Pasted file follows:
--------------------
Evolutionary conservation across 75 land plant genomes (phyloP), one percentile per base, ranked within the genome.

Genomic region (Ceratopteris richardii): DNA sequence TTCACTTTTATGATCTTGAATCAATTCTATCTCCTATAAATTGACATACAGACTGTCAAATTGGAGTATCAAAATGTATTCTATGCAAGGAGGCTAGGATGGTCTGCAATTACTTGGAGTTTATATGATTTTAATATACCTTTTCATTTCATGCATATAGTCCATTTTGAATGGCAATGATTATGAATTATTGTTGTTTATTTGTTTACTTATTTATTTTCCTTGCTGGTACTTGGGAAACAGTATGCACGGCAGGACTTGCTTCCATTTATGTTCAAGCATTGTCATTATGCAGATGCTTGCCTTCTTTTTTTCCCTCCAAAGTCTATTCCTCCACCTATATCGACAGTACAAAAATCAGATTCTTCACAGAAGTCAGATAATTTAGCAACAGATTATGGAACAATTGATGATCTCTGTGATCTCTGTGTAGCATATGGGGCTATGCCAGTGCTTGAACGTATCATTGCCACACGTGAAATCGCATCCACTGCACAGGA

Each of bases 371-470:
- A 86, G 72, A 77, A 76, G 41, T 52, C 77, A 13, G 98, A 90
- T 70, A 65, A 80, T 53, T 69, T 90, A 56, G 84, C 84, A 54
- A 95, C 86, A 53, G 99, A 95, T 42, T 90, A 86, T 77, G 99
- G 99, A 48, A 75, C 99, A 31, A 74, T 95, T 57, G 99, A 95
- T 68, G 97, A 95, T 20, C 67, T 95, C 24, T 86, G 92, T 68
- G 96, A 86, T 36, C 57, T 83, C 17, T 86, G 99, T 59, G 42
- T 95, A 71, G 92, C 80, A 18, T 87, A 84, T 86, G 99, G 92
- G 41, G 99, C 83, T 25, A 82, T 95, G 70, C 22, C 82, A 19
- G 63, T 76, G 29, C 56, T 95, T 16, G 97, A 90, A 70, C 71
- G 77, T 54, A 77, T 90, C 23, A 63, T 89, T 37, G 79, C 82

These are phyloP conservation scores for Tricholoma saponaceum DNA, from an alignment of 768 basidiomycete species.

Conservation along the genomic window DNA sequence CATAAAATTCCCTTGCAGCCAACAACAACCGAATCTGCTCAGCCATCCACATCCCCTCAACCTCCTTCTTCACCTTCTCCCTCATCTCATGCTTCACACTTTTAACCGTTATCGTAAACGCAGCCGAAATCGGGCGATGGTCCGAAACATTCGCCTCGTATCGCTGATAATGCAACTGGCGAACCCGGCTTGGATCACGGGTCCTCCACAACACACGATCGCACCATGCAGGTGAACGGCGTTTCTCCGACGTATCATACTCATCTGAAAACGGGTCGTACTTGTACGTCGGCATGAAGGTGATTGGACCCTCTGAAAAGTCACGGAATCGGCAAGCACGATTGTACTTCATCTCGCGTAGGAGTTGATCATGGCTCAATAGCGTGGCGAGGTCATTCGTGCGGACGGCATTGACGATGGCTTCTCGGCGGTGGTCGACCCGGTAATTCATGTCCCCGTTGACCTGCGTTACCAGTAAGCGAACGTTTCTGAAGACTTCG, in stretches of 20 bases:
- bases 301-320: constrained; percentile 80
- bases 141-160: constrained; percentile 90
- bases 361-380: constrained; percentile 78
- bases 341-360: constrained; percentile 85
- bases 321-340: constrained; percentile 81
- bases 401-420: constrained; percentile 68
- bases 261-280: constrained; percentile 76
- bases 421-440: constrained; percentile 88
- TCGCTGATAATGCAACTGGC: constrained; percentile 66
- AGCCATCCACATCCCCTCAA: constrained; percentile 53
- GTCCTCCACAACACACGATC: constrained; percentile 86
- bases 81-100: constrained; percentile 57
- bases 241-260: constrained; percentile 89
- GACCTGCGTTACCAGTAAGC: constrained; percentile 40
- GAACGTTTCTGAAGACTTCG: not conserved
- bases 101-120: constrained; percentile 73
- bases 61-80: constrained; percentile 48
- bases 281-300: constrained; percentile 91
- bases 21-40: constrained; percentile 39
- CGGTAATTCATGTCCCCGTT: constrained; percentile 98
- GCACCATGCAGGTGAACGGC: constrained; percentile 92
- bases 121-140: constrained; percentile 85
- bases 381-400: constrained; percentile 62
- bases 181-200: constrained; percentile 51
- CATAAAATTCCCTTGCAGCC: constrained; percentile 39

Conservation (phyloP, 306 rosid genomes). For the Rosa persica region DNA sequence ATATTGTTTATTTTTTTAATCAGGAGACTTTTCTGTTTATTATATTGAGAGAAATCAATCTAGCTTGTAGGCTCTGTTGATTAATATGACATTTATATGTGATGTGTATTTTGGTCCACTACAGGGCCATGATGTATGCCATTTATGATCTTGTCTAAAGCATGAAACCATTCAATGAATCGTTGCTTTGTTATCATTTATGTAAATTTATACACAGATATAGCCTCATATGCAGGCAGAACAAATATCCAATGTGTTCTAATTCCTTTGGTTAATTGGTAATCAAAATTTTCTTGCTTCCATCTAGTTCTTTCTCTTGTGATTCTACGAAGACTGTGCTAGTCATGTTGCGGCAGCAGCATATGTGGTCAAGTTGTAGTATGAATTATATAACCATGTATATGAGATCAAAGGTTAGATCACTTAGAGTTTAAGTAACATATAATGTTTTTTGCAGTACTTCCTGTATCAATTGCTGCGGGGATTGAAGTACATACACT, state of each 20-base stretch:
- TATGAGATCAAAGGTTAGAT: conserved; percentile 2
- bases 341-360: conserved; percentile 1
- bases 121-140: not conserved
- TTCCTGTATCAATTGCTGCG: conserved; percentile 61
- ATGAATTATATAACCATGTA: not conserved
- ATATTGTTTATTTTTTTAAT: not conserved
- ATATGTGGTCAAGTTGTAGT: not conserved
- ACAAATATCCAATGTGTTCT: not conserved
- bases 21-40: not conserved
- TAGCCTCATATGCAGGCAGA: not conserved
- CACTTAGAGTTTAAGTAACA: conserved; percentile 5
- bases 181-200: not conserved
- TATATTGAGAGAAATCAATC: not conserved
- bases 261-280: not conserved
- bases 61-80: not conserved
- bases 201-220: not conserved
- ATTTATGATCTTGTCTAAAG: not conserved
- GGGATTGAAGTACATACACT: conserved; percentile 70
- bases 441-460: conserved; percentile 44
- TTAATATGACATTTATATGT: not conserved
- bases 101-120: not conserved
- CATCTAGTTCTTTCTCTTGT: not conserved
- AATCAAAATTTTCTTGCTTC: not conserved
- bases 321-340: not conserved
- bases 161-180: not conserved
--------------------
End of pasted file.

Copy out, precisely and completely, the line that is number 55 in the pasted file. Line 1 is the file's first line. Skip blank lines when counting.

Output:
- bases 261-280: not conserved